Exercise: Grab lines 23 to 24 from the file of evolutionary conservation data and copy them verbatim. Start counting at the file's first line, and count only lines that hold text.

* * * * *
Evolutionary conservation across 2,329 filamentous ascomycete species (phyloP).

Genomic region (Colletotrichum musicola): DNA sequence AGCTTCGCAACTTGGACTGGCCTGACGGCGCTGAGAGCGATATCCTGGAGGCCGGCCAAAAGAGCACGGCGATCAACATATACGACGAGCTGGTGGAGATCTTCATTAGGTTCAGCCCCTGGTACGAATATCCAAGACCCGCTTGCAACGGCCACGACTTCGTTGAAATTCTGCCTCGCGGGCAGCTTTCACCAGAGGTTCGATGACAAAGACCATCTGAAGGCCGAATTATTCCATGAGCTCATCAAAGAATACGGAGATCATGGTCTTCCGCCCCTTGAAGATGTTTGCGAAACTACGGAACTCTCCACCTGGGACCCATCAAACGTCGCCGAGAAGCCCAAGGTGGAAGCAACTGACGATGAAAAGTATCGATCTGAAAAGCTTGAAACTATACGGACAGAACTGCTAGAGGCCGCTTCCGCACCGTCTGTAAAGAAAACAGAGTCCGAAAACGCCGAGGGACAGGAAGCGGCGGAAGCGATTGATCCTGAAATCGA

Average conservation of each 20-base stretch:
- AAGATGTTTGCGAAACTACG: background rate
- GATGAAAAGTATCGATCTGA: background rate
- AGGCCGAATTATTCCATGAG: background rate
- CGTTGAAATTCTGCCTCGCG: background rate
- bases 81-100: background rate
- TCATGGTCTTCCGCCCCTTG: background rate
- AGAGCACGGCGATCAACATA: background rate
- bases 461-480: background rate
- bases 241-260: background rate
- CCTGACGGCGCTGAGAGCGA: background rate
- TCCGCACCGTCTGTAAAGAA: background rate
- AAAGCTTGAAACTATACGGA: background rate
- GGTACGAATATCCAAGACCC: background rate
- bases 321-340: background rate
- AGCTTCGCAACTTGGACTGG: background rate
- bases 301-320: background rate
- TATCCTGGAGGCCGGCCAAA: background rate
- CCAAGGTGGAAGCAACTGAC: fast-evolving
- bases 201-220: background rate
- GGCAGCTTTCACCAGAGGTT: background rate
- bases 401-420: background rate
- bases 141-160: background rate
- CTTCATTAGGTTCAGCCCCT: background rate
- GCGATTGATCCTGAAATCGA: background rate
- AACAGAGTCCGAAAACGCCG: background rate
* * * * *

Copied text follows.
- GGCAGCTTTCACCAGAGGTT: background rate
- bases 401-420: background rate